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Equipment Discussions >> Binoculars

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Joe Ogiba
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Reged: 02/14/02

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new Zeiss Victory HT with 95% light transmission new
      #5400312 - 09/02/12 10:38 PM

Quote:

Unrivalled brightness, thanks to a light transmission of up to more than 95%. This unique result is created by the innovative optical concept of the VICTORY HT range. It is made possible by the perfect interplay of SCHOTT HT-glass, the Carl Zeiss T* multi-layer coating and the Abbe-König-prism system.




VICTORY HT

video


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ronharper
Carpal Tunnel
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Reged: 02/14/06

Re: new Zeiss Victory HT with 95% light transmission new [Re: Joe Ogiba]
      #5400435 - 09/03/12 12:36 AM

To be sure, the new $2500 gottahaveit Zeiss is pure sex, while my nearly 30 year old 7x50 Fujinon FMT-SX, bought used for $300, is pure clunk. But, they do have one important thing in common.

Zeiss, what took you so long? Welcome to the top.
Ron


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Mark9473
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Reged: 07/21/05

Loc: 51°N 4°E
Re: new Zeiss Victory HT with 95% light transmission new [Re: ronharper]
      #5400543 - 09/03/12 03:32 AM

Well put, Ron. Myself I'm very curious whether or not Zeiss have managed eyepieces that eliminate the fuzzy mush at the edges that plagues the FL.

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Fomalhaut
scholastic sledgehammer


Reged: 08/16/08

Loc: Switzerland
Re: new Zeiss Victory HT with 95% light transmission new [Re: ronharper]
      #5400600 - 09/03/12 05:16 AM

Ha!!! Fujinon had "better than 95% overall transmission" already 30 years ago??? Yes, but just for the drooling group of ad-believers...
AFAIK, this percentage has never been confirmed by any independent transmission test hitherto. And who ever shone a flashlight on Fuji's 16x70 porro-prisms (from the objective side) and saw their bright reflections, knew it couldn't be more than hot air and handed-down unreflected hype...

Chris


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Mark9473
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Re: new Zeiss Victory HT with 95% light transmission new [Re: Fomalhaut]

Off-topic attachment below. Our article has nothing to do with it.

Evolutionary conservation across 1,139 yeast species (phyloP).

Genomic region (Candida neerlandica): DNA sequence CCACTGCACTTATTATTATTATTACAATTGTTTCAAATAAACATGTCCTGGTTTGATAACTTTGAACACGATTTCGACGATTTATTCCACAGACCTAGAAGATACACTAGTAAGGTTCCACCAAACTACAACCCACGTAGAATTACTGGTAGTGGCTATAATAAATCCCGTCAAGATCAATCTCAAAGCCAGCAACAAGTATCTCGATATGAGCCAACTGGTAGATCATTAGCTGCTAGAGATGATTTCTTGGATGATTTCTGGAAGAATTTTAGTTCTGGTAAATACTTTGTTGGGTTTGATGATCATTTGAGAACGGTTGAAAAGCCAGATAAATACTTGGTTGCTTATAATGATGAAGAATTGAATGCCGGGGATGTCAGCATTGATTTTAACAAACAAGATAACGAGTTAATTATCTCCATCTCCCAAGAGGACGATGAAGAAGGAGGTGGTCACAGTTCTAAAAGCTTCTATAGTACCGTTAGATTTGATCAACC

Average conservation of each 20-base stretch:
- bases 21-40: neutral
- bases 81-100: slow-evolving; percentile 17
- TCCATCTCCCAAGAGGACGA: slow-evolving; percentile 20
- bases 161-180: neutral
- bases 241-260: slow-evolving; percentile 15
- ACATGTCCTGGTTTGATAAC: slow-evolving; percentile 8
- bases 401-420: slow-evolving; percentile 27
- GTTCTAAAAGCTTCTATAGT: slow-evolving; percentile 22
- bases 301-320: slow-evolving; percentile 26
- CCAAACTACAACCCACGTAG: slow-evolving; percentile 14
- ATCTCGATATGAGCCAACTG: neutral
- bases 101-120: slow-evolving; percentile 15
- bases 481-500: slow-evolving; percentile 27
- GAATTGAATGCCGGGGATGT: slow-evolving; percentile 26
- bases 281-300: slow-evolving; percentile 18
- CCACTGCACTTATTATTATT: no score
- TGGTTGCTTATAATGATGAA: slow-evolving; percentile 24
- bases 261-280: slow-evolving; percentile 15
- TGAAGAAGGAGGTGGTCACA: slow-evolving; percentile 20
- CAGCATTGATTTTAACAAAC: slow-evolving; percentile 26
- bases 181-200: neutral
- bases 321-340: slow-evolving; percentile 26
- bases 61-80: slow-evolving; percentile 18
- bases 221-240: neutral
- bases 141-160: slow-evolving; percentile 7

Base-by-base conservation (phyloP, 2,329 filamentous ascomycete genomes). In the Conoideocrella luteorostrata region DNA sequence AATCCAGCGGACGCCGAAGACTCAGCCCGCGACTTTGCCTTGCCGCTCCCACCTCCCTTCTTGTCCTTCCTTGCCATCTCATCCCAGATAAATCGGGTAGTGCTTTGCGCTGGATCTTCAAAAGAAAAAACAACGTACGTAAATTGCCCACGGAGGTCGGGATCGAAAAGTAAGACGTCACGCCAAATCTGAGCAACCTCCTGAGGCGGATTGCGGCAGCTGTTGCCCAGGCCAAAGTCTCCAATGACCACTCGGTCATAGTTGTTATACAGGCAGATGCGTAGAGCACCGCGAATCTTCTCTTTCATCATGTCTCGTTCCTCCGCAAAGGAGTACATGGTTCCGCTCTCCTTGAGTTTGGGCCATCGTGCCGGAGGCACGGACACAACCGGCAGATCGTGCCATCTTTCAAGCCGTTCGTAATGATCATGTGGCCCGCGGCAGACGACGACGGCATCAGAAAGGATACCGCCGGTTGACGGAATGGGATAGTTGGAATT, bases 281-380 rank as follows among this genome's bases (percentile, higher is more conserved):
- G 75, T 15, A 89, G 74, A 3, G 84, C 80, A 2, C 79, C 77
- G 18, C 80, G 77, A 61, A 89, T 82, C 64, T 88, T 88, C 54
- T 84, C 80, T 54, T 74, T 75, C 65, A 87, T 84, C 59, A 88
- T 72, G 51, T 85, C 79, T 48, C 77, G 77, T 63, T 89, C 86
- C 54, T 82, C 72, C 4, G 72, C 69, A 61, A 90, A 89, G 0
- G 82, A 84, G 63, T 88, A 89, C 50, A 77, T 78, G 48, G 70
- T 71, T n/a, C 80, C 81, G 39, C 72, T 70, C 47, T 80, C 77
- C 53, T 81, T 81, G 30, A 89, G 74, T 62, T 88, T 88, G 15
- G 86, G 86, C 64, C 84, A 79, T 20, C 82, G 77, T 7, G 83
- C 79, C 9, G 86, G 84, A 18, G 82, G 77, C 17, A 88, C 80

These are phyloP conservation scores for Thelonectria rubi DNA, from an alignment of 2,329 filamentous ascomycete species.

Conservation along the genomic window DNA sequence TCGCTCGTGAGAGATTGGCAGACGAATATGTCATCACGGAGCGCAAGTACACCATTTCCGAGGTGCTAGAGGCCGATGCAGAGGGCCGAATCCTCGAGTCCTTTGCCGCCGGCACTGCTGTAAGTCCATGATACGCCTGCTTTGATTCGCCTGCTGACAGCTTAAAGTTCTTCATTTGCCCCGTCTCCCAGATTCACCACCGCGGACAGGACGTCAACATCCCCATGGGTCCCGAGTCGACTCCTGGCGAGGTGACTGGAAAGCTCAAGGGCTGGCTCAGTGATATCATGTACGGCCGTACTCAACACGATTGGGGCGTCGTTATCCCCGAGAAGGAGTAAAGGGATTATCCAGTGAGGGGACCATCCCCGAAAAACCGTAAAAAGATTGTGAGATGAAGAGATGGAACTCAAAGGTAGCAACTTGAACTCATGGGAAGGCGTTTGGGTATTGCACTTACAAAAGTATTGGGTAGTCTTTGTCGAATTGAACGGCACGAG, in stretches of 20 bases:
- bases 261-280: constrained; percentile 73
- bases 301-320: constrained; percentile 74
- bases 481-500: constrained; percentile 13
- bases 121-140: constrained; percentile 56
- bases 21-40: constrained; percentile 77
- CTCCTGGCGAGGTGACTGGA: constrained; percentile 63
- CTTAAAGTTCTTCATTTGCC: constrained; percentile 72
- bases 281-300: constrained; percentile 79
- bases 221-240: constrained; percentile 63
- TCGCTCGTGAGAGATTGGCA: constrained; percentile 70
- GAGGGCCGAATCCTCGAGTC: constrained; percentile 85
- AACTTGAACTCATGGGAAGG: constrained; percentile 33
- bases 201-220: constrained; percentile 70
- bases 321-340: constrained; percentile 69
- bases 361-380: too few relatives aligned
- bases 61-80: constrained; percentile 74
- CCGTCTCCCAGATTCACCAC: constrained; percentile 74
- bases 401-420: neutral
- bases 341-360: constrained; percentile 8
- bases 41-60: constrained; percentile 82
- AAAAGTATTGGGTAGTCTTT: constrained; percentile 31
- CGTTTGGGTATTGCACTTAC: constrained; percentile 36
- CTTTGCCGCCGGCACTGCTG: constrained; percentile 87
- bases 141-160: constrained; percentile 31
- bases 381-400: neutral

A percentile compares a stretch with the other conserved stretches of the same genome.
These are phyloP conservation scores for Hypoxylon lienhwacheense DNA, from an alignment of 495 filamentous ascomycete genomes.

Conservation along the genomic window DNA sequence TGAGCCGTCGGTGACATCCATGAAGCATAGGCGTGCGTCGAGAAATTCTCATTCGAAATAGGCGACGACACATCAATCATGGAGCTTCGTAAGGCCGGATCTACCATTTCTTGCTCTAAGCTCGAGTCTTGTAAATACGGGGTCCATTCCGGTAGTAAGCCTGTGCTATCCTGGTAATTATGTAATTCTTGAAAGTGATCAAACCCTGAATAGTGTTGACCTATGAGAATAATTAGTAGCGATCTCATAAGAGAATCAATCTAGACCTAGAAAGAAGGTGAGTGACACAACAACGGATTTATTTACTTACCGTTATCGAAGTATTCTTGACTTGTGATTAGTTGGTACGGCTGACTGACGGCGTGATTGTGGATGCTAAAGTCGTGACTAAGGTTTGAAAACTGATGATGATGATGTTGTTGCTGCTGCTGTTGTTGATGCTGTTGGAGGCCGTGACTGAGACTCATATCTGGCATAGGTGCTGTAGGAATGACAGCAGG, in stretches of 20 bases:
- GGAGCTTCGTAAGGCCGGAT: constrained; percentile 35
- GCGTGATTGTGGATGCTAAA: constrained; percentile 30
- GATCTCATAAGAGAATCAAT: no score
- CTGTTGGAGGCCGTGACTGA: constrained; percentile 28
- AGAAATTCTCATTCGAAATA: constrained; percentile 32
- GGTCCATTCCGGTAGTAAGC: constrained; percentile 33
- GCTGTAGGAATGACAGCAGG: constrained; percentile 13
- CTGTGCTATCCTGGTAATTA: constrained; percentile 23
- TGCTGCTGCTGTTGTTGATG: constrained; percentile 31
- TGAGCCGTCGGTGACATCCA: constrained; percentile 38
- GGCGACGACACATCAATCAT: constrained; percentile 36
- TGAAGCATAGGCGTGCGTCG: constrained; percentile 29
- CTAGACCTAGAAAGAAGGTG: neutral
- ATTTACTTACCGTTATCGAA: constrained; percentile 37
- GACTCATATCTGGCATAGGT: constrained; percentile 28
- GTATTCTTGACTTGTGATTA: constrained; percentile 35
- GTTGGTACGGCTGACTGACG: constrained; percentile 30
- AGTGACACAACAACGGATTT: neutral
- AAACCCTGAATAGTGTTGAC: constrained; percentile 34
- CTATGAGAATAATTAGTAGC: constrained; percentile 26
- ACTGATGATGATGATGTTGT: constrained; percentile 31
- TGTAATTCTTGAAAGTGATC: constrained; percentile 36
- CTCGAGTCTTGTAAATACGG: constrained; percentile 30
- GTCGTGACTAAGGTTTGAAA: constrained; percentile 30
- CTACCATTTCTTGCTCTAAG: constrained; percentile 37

#5400624 - 09/03/12 06:11 AM

Chris: http://www.allbinos.com/257-binoculars_review-Fujinon_7x50_FMT-SX.html

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Fomalhaut
scholastic sledgehammer


Reged: 08/16/08

Loc: Switzerland
Re: new Zeiss Victory HT with 95% light transmission new [Re: Mark9473]
      #5400731 - 09/03/12 09:12 AM

Mark,

1) Astonishable, indeed!

2) Unfortunately, the 16x70's prisms lack the same qualitiy of coatings as the 7x50...

3) This interlinked FMT-SX-7x50-review (which I didn't know of) is dated 2012, and it is about a Porro-binocular. Additionally, it doesn't say anything about Fujinon's transmission percentage 30 years ago.

4) Plus, the three Fujinon-roof-binoculars on the same site are rated between 75,6% (MF-8x42, tested in 2012) and 81.9% (KF-10x42 W, tested in 2011)...
OTOH, the new Zeiss-HTs are roof-binoculars as well, and "exceeding 95%" despite being much more difficult to be brought to a performance-level similar to the best (less sophisticated) porro-versions.

Chris


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Erik Bakker
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Reged: 08/10/06

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Re: new Zeiss Victory HT with 95% light transmission new [Re: Joe Ogiba]
      #5400755 - 09/03/12 09:35 AM

Look forward to trying them out. In fine binoculars, light transmission is one of many parameters that help them become top achievers for the connoisseur.

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EdZ
Professor EdZ
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Reged: 02/15/02

Loc: Cumberland, R I , USA42N71.4W
Re: new Zeiss Victory HT with 95% light transmission new [Re: Erik Bakker]
      #5400901 - 09/03/12 11:21 AM

Light transmission can be a very misleading statistic.

To compare transmission you need to know:
Is it measured for a single wavelength or an average across a full visible range?
Does it include averaging wavelengths into the deep blue and red wavelengths that pull the average transsmission down, but have littlle effect on the visual appearance?
Were all binoculars measured to the same transmission criteria?

If no then any comparison may be invalid. At the very least, it must be taken with not just a grain, but a full shaker of salt.

Just as important as transmission is illumination.
Keep in mind the measured light transsmission is only valid within the area of 100% iillumination. Binoculars can vary from 10% center of field fully illuminated to approx 80% of field fully illuminated. Most roofs are close to 10%. Most porros are 25%-40%, with the better porros 50% and tthe best porros up to even 80%.